In some respects, having taken the decision to leap from the burning platform, Nokia’s decision to climb in the Windows lifeboat and ignore the Android one looks like an obvious one. Nokia’s CEO, Stephen Elop, after all, is ex-Microsoft, and already this morning, I’ve seen the phrase “arranged marriage” used to describe the partnership.

Looked at from another angle though, it could be seen as quite a brave move, or a foolish one. Every analyst in the world right now seems to be churning out stats showing the inexorable rise of Android, so that must have been an option for Elop. Windows Phone 7, it’s true, has had some rave reviews, and not just from Stephen Fry. But Microsoft’s track record in the mobile phone business is hardly a glittering one, and it’s too early yet to say whether Microsoft’s latest mobile OS will pose a serious threat to Apple and Google.

Perhaps the most telling quote was Elop’s contention that: “This is now a three-horse race”. Over the last 12 months, a consensus seems to have emerged that fragmentation is just a fact of life in the mobile world, so much so that well-informed commentators argue we should just all get used to it, because it isn’t going away. Personally, I’ve always thought there’s a limit to the number of competing, non-compatible platforms one ecosystem can sustain, and that the mobile world will go the way of the PC world and shake down into two or three. Today’s announcement makes that more likely (though don’t forget RIM). Whether even the combined might of Microsoft and Nokia can put a dent in Apple or Google’s plans for world domination, however, remains to be seen.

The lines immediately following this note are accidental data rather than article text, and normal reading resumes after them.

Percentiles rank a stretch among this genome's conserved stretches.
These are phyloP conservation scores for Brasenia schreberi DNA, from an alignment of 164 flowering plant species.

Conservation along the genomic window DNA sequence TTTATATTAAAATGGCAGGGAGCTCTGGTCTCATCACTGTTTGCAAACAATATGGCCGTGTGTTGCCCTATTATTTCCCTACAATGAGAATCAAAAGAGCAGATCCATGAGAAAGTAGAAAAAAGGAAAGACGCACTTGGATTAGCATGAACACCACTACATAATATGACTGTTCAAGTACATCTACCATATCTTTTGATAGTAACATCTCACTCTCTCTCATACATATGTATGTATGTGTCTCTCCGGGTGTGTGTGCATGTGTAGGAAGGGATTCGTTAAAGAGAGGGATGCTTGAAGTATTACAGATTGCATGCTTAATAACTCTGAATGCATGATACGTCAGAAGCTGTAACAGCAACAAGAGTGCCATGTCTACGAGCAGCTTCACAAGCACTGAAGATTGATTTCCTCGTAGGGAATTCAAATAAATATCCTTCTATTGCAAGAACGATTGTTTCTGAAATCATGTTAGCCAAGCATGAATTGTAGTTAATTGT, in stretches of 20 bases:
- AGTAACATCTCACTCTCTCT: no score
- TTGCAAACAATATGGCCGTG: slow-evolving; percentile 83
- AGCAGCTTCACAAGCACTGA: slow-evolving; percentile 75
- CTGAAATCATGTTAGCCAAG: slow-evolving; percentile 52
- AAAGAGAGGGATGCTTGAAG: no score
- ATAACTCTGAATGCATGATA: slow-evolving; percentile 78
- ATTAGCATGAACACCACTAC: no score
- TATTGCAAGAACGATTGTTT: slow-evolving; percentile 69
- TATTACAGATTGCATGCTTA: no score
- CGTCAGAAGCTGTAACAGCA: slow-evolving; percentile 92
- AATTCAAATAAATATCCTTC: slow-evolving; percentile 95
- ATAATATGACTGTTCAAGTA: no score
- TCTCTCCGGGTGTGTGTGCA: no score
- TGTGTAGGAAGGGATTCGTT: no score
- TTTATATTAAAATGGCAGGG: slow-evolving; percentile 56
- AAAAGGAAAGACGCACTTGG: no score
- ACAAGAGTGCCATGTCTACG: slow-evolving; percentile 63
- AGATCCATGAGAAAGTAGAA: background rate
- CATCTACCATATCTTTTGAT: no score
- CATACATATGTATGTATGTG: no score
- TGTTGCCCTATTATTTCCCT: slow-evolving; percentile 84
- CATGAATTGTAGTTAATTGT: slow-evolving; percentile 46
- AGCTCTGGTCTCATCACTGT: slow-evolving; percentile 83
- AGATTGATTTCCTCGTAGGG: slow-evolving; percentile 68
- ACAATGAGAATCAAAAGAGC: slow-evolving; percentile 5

David Murphy



This just in from Christian Lindholm, partner and director at Fjord, who worked in design management at Nokia for 10 years, and who played an instrumental role in the development of Nokia Maps. Fjord has also worked on two separate projects for Windows 7 around Flickr and Foursquare.

Lindholm says: “This will be a considerable relief for all developers, as it will answer the question which is the third platform to expand to. We have had this question multiple times in the past months, and there has not been a clear answer. Now it is clear, it is Windows. The developer angle is incredibly important and the big guys have made life much more simple for developers, and that is what matters. Only if these giants serve the developer community, they will get a chance to prosper themselves. The game has changed.”

And this from Forrester research analyst, Ian Fogg:

“Nokias strategic choice to place its smartphone bet on the Microsoft Windows Phone platform is the least bad option that the company had. It could not succeed with Symbian nor could it differentiate itself in the market using the Android platform. The main challenge Nokia faces is in the execution of this strategy to differentiate itself using Windows Phone –  both against the Apple and Android juggernauts, and against competitors like Samsung and HTC who have committed to Microsofts platform. The long term success of this partnership will rest on the companies ability to bring a portfolio of smartphone products to the market quickly, without which Windows Phone 7 may be rendered irrelevant by its competing platforms. Also, the companies must convince developers to raise the priority of Windows Phone as they bring innovative products to market.”